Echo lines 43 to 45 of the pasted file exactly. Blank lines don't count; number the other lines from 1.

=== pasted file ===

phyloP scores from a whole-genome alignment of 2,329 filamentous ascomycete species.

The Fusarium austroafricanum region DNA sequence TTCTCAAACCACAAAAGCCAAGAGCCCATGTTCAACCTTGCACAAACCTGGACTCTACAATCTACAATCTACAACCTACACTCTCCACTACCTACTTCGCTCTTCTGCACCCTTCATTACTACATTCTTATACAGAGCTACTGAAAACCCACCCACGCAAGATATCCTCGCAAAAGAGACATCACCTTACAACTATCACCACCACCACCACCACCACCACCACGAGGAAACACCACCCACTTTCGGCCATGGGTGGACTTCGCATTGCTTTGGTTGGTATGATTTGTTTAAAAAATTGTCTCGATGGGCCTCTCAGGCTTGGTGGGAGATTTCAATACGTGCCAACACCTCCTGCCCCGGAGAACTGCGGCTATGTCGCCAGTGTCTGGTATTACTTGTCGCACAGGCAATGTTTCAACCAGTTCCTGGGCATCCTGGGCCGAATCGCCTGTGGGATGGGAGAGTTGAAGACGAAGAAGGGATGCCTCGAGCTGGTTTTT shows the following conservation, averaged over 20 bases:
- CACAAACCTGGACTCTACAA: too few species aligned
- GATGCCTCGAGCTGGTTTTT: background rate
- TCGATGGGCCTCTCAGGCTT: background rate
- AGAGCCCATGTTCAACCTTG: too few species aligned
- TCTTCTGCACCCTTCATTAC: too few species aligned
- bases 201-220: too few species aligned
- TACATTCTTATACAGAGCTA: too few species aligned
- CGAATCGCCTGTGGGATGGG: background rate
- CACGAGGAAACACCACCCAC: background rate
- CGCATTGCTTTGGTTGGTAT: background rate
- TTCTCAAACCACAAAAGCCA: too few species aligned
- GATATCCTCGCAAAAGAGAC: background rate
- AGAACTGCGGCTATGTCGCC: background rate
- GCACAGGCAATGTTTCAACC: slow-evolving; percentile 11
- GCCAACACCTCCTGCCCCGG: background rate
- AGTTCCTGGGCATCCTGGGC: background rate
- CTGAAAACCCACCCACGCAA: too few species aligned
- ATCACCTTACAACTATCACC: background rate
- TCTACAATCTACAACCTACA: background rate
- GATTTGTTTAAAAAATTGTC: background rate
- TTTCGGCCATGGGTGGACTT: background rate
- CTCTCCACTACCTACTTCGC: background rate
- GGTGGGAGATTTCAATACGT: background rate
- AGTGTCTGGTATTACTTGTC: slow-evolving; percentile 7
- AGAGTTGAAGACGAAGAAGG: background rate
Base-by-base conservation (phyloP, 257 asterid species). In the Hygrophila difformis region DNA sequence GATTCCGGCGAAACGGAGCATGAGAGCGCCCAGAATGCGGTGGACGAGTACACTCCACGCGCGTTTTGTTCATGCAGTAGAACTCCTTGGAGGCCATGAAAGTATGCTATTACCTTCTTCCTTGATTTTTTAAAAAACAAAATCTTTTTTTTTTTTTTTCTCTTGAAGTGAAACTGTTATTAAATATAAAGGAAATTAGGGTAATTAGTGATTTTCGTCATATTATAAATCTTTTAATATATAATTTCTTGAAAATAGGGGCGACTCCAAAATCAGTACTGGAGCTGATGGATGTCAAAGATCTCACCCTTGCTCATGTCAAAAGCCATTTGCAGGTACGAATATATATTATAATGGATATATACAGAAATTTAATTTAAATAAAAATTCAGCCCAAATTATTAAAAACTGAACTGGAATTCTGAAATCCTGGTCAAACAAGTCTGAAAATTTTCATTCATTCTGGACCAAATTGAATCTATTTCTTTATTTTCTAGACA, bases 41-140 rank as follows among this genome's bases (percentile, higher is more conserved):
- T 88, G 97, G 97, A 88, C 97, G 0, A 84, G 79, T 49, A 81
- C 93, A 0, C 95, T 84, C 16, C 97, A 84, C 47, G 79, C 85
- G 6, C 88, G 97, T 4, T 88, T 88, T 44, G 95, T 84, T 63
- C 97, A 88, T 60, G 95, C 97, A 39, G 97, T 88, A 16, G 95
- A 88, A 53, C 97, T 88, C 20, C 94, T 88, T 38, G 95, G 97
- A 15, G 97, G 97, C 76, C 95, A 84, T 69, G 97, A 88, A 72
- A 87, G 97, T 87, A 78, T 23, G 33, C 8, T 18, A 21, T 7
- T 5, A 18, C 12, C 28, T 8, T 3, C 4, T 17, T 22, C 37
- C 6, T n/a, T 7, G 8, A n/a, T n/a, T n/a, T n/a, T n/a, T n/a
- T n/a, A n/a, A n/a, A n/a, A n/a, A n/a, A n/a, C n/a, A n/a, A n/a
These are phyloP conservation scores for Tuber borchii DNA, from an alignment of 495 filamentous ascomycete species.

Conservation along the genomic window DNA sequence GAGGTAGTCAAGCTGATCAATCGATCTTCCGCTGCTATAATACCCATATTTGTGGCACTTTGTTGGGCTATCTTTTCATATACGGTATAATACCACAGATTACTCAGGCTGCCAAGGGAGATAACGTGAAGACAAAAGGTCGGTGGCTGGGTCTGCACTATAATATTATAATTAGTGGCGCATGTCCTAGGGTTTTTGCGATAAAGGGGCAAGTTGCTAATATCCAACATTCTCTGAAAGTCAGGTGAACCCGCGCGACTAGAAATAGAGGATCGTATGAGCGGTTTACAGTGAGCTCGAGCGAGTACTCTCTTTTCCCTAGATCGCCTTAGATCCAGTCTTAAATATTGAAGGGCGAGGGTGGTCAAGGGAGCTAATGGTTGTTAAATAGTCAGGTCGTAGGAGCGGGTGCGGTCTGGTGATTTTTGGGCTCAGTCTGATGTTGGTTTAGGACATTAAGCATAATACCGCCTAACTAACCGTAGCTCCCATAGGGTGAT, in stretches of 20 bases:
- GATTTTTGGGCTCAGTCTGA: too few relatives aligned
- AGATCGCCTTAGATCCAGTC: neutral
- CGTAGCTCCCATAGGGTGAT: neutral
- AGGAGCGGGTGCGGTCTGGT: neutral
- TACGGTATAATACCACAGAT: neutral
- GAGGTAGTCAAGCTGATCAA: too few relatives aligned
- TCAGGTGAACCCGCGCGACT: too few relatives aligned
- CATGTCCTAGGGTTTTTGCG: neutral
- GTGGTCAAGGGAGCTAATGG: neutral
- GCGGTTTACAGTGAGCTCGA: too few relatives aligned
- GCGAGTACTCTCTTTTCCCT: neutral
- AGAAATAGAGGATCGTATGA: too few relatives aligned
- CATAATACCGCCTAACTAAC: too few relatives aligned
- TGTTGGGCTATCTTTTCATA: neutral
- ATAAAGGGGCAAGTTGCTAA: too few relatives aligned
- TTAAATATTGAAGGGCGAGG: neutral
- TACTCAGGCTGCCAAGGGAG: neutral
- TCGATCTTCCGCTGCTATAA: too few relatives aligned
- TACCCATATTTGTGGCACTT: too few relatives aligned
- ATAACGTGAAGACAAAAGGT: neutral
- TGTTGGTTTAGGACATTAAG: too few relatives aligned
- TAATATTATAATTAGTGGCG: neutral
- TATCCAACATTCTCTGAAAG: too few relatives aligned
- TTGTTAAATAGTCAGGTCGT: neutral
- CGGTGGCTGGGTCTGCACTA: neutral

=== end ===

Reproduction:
- CGTAGCTCCCATAGGGTGAT: neutral
- AGGAGCGGGTGCGGTCTGGT: neutral
- TACGGTATAATACCACAGAT: neutral